Resonant bonding is a better term to describe the more fluid connection or disconnection, not a one directional process. I think that the bonds can be made and broken, and then remade and rebroken. The general phenomena that I have observed is that the control mice were cured under certain conditions. For instance, when anyone who was part of the experiment and knew the healing techniques came into contact with the control mice, even without deliberately trying to heal them, it turns out those mice were also cured. Further, the only way we could get the control mice to succumb would be if their location was elsewhere, and that no one involved with or trained in the experimental healing protocols had access to them. If someone who had simply learned the healing techniques stumbled upon the controls, those mice would begin the remission process.
If mice are raised together, shipped together, and hang out together, when they are separated into different groups, they appear to retain some sort of connection.
SC: Can you give some examples of how this resonant bonding is demonstrated in the lab?
Bengston: Classical experimental design assumes that if you create separate experimental groups, they are and will behave independently. In fact, this is so engrained within experimental design thinking that no one really ever questions that assumption.
A classically designed experiment has subjects: It could be people or mice, or it could be cells. The subjects are randomly divided up into experimental and control groups. While working with the experimental group, we assume that the control group represents what otherwise would have been. The reason we don’t question this protocol is because the physical separation implies that each group will respond independently. If we intend only to heal the experimental group, then the control group shouldn’t be affected. That assumption is considered common sense. But what we have assumed as common sense is wrong.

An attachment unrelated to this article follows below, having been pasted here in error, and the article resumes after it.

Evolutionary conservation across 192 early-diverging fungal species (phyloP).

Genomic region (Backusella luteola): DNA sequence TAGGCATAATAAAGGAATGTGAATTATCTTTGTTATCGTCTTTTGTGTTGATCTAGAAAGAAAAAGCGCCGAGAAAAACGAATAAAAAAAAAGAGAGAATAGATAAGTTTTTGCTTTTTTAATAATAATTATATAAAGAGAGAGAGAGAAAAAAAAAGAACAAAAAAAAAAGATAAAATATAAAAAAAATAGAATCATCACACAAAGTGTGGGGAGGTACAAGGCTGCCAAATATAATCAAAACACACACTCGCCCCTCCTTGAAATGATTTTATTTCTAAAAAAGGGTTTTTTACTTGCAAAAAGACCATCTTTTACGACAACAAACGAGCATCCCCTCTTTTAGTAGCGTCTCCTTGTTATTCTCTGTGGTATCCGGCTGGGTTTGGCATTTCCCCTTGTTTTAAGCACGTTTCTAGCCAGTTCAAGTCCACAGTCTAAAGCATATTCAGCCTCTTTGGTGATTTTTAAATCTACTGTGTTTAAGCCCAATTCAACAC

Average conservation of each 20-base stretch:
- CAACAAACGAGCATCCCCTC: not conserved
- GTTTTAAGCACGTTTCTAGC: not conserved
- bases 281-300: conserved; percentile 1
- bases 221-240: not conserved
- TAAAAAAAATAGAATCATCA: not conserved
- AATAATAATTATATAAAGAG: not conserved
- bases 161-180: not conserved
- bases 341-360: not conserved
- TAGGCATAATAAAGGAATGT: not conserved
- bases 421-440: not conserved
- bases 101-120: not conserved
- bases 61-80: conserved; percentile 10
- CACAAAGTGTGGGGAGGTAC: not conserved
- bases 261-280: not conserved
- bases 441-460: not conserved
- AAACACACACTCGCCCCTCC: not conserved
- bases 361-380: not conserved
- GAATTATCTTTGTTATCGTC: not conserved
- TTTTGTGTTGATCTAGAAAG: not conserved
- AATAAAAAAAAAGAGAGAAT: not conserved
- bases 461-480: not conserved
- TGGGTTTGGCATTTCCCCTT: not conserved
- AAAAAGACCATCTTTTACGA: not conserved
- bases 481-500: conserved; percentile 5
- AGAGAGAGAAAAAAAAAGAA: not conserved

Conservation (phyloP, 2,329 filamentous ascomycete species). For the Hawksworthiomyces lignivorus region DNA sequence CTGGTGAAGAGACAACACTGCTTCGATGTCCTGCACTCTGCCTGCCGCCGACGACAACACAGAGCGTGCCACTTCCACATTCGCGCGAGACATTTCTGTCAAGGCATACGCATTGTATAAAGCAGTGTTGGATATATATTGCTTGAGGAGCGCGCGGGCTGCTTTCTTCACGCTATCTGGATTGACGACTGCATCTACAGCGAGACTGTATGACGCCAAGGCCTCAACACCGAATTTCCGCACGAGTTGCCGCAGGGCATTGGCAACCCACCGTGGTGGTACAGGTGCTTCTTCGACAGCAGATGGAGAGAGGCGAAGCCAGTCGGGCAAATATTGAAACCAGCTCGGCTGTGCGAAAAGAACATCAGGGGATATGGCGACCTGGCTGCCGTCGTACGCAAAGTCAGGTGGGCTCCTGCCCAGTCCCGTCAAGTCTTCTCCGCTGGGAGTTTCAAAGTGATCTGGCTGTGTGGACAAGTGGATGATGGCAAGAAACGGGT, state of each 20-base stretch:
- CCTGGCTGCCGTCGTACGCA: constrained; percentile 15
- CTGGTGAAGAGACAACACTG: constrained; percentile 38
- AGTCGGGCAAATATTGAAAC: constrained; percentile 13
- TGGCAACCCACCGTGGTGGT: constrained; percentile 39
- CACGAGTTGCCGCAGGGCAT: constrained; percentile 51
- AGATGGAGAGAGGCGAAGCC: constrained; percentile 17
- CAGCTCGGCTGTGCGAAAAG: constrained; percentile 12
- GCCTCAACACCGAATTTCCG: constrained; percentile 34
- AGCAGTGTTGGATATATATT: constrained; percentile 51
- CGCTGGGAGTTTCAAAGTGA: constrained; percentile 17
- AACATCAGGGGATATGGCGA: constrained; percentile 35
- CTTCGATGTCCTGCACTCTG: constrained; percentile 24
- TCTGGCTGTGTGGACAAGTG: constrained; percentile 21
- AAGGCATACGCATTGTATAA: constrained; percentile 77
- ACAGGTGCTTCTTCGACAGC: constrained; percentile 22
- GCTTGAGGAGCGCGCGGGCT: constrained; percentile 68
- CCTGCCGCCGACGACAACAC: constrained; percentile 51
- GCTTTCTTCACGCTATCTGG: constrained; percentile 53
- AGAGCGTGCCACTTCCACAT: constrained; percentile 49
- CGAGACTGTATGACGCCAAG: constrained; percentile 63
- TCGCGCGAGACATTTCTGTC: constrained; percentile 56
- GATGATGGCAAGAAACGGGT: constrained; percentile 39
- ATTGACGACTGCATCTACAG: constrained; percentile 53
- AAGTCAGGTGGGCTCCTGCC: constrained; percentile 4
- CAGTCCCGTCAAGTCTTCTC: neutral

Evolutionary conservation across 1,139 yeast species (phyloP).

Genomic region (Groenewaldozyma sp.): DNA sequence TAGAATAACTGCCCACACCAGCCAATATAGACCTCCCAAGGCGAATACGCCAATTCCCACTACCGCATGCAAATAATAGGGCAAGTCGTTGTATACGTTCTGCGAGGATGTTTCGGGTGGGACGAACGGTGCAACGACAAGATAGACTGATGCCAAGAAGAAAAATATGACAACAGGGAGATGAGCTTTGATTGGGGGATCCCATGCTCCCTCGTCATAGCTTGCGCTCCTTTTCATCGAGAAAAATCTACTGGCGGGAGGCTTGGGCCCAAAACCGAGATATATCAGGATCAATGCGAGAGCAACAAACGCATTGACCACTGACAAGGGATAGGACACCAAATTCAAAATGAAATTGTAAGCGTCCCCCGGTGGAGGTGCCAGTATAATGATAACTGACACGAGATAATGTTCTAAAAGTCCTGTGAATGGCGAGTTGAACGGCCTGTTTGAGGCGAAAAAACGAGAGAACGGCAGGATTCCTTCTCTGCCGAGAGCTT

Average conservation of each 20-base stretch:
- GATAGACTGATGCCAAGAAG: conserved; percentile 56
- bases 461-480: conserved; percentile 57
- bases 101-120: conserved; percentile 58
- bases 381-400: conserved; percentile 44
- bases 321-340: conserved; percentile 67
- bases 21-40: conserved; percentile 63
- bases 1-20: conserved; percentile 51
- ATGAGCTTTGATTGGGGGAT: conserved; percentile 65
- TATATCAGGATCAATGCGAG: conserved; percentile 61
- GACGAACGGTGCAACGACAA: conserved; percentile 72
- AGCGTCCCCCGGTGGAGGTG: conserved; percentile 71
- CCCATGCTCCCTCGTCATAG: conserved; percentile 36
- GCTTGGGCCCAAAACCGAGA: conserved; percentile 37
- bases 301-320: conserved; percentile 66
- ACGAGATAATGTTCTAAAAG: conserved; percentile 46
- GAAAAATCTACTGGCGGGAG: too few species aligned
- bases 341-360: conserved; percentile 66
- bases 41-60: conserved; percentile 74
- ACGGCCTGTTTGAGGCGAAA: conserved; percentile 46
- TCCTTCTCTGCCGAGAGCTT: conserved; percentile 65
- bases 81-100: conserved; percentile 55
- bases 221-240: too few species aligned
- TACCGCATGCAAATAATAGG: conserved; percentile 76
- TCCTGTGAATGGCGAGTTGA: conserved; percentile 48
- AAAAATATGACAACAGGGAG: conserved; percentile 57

We are beginning to get a glimpse of the rules by which certain things become bonded and certain things become unbonded. The very short version is that things can become bonded by similar experience. In other words if mice are raised together, shipped together, and hang out together, when they are separated into different groups, they appear to retain some sort of connection. If you do something to one group, the other group also responds.